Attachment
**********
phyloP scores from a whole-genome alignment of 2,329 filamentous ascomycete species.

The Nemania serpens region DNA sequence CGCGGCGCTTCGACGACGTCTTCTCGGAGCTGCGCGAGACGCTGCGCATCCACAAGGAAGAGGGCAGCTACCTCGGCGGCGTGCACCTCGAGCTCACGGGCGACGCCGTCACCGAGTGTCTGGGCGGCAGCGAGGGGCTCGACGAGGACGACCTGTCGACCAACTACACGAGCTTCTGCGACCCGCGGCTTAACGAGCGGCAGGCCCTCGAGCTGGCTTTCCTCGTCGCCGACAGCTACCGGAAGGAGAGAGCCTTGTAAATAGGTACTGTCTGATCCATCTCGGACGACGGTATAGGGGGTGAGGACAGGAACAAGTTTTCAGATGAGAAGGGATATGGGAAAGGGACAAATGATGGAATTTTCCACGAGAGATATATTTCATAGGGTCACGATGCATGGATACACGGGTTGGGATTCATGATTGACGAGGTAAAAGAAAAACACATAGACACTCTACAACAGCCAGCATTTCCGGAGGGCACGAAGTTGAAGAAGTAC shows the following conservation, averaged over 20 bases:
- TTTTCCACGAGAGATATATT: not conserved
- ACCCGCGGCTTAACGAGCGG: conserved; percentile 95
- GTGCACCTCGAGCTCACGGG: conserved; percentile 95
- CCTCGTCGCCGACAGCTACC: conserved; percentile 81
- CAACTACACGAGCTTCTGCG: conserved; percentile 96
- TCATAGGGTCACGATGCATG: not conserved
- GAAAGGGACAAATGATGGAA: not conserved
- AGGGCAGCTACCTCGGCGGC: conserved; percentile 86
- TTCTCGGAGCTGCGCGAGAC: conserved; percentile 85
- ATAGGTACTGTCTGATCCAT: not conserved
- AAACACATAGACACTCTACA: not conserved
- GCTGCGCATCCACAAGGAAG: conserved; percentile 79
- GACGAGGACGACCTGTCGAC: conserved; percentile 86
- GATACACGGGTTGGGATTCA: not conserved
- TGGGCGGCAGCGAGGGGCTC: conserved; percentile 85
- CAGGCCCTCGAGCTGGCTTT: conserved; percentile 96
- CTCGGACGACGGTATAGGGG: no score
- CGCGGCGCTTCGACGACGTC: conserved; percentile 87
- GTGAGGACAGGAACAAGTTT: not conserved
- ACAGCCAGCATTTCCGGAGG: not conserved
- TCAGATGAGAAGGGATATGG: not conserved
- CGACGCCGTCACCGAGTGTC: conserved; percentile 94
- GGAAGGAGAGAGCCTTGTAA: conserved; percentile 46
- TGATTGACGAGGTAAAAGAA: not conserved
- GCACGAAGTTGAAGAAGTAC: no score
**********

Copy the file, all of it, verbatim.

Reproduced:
phyloP scores from a whole-genome alignment of 2,329 filamentous ascomycete species.

The Nemania serpens region DNA sequence CGCGGCGCTTCGACGACGTCTTCTCGGAGCTGCGCGAGACGCTGCGCATCCACAAGGAAGAGGGCAGCTACCTCGGCGGCGTGCACCTCGAGCTCACGGGCGACGCCGTCACCGAGTGTCTGGGCGGCAGCGAGGGGCTCGACGAGGACGACCTGTCGACCAACTACACGAGCTTCTGCGACCCGCGGCTTAACGAGCGGCAGGCCCTCGAGCTGGCTTTCCTCGTCGCCGACAGCTACCGGAAGGAGAGAGCCTTGTAAATAGGTACTGTCTGATCCATCTCGGACGACGGTATAGGGGGTGAGGACAGGAACAAGTTTTCAGATGAGAAGGGATATGGGAAAGGGACAAATGATGGAATTTTCCACGAGAGATATATTTCATAGGGTCACGATGCATGGATACACGGGTTGGGATTCATGATTGACGAGGTAAAAGAAAAACACATAGACACTCTACAACAGCCAGCATTTCCGGAGGGCACGAAGTTGAAGAAGTAC shows the following conservation, averaged over 20 bases:
- TTTTCCACGAGAGATATATT: not conserved
- ACCCGCGGCTTAACGAGCGG: conserved; percentile 95
- GTGCACCTCGAGCTCACGGG: conserved; percentile 95
- CCTCGTCGCCGACAGCTACC: conserved; percentile 81
- CAACTACACGAGCTTCTGCG: conserved; percentile 96
- TCATAGGGTCACGATGCATG: not conserved
- GAAAGGGACAAATGATGGAA: not conserved
- AGGGCAGCTACCTCGGCGGC: conserved; percentile 86
- TTCTCGGAGCTGCGCGAGAC: conserved; percentile 85
- ATAGGTACTGTCTGATCCAT: not conserved
- AAACACATAGACACTCTACA: not conserved
- GCTGCGCATCCACAAGGAAG: conserved; percentile 79
- GACGAGGACGACCTGTCGAC: conserved; percentile 86
- GATACACGGGTTGGGATTCA: not conserved
- TGGGCGGCAGCGAGGGGCTC: conserved; percentile 85
- CAGGCCCTCGAGCTGGCTTT: conserved; percentile 96
- CTCGGACGACGGTATAGGGG: no score
- CGCGGCGCTTCGACGACGTC: conserved; percentile 87
- GTGAGGACAGGAACAAGTTT: not conserved
- ACAGCCAGCATTTCCGGAGG: not conserved
- TCAGATGAGAAGGGATATGG: not conserved
- CGACGCCGTCACCGAGTGTC: conserved; percentile 94
- GGAAGGAGAGAGCCTTGTAA: conserved; percentile 46
- TGATTGACGAGGTAAAAGAA: not conserved
- GCACGAAGTTGAAGAAGTAC: no score